Nov. 5, 2012 at 2:00 PM ET
Wall Street bonuses are no longer plummeting, although the “new normal” emerging now is below the industry’s pre-recession heyday.
“The revenues of these firms just aren’t good enough. There’s a pretty good alignment between pay and performance,” said Alan Johnson, managing director at consulting firm Johnson Associates Inc.
In its quarterly study of incentive-based compensation at financial firms, Johnson Associates found that the overall picture is flat to slightly better. Senior managers, for instance, are projected to earn between 5 percent less or 5 percent more in stock and cash awards this year than they did in 2011.
The report highlighted variations within this overall assessment. Improved performance in areas like fixed-income trading and asset management were offset by a drop in banks’ equities businesses.
"This year has been a difficult year for Wall Street,” said David Treussard, executive vice president and global financial services practice group leader at executive search firm DHR International. “The economy never really grows during an election year,” he said, while worry about the "fiscal cliff" and other uncertainties acted as a brake on investment and dealmaking.
“Nothing’s been great. Everyone was expecting more M&A activity... we haven’t seen it,” Treussard said. “I think every manager in banking right now is getting ready to have pretty tough conversations with their people, because it’s not going to be a great year.”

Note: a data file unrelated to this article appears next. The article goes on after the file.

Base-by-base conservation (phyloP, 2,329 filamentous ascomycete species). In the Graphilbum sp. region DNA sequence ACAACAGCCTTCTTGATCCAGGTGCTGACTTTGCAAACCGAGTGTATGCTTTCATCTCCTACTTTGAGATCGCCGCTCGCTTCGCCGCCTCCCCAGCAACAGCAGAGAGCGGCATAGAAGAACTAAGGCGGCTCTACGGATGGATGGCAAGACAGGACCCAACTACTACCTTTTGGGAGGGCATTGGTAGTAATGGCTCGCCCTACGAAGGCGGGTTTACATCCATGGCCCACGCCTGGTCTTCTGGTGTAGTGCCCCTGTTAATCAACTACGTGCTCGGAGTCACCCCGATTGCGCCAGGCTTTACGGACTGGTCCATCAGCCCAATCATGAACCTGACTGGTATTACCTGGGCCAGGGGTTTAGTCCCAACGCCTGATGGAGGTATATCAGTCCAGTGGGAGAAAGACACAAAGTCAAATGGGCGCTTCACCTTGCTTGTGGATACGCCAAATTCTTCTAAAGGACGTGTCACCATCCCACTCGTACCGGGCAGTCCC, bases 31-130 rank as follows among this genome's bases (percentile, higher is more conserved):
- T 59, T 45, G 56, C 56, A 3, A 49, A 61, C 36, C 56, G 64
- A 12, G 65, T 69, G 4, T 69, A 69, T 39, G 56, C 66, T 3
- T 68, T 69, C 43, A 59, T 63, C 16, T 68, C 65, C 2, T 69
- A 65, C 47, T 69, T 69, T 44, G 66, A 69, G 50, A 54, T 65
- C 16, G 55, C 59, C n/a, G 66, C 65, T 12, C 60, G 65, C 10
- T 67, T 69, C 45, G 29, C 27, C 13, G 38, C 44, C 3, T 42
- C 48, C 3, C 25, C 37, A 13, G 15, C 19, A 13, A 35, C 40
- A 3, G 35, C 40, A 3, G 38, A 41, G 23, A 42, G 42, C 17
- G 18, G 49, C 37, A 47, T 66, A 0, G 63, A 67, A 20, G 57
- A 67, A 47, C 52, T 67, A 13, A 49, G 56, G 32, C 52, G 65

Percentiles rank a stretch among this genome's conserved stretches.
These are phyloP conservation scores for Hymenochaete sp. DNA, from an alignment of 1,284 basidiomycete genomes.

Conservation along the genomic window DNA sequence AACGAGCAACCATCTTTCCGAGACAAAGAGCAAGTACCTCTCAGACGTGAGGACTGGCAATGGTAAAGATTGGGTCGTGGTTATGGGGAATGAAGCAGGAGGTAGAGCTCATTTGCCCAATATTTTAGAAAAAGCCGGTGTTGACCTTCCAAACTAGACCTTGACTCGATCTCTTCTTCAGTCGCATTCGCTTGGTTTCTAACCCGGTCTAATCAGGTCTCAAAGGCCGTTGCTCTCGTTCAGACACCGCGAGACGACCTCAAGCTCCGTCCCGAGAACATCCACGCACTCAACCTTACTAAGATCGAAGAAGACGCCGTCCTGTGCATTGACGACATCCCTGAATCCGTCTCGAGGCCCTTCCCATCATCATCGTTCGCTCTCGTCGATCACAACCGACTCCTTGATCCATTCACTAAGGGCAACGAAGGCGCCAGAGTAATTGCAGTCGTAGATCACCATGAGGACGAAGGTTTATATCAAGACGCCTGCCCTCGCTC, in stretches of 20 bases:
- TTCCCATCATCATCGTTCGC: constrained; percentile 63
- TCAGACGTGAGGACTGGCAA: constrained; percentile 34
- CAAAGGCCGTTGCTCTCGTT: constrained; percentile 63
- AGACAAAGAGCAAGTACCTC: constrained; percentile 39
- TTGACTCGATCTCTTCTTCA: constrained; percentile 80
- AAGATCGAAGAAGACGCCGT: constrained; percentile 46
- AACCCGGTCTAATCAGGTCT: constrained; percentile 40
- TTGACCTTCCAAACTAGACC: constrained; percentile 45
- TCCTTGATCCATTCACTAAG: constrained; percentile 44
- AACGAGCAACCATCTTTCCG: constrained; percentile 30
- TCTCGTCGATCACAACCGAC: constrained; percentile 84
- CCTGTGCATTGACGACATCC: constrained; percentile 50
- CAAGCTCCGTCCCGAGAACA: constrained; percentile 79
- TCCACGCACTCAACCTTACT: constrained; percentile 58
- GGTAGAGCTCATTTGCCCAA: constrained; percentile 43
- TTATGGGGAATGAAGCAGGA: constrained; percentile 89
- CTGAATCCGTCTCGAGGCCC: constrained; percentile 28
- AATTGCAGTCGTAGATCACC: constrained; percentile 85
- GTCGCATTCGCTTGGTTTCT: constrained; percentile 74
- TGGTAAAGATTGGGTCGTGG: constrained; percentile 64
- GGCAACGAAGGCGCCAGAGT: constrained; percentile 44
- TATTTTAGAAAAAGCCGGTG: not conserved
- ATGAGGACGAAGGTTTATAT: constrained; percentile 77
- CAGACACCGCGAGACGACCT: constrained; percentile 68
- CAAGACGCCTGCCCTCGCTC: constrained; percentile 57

Financial firms were responding to lower demand from the still-weak economies in the U.S. and Europe by cutting operational costs and reducing headcounts, Johnson said. “Firms have finally come to the realization that they need to be smaller.”
The one bright spot was banks’ fixed-income divisions. The report predicted that bonuses in this sector will grow 10 to 20 percent this year, the highest of any segment studied.
“Now, fixed income is a pretty robust business because it’s not a very risky business,” Treussard said. “Equities, it’s a different story. You have much higher risk, much higher volatility in the market.”
In the face of a regulatory push to reduce risk, Johnson said businesses that will be favored going forward are the ones, like asset management, that aren’t capital-intensive. “Smaller, private asset management firms [are] projected to increase incentives by a larger amount as leaner staffing/cost structures provide greater ability to capitalize on improving results,” the report said.
The industry also is still contending with the hangover of last year’s Occupy Wall Street protests and scandals ranging from LIBOR-rigging to foreclosure robo-signing. “Public and regulatory scrutiny on compensation will continue for foreseeable future,” the report predicted. It noted a “continued drum beat that financial services pay is outsized.”